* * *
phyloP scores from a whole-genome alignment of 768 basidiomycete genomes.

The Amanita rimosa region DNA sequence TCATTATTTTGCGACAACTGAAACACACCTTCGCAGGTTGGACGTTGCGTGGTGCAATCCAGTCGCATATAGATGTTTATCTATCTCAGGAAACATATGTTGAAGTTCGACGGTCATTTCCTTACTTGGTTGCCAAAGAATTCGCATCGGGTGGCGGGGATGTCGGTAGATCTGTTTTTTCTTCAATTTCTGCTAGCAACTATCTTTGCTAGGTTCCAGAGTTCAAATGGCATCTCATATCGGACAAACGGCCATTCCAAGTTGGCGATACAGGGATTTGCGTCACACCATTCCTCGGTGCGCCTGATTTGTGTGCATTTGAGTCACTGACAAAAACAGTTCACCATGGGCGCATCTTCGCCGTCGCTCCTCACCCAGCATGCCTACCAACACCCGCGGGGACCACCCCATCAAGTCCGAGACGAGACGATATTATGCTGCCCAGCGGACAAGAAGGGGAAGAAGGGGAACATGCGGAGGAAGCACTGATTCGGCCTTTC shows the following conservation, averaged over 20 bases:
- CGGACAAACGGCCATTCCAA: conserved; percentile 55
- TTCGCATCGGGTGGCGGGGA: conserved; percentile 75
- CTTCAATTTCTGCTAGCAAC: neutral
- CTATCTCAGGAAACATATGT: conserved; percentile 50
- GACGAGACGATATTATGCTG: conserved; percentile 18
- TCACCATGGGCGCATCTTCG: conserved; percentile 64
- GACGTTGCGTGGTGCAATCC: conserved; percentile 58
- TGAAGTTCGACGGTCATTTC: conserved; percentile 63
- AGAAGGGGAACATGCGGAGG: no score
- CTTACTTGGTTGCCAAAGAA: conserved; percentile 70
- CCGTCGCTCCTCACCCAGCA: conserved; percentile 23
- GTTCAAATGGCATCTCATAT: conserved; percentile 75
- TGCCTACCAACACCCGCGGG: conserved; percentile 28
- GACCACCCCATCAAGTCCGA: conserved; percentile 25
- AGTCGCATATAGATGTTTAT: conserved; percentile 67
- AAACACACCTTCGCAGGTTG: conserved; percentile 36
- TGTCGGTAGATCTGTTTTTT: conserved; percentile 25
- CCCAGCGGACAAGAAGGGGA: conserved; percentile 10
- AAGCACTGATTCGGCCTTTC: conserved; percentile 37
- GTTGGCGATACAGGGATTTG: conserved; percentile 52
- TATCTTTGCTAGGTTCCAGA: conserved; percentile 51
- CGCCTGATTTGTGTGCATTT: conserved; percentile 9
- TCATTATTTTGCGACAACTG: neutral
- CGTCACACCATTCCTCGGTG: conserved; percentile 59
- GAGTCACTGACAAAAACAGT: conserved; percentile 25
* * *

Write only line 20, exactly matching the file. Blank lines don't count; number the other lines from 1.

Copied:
- CCCAGCGGACAAGAAGGGGA: conserved; percentile 10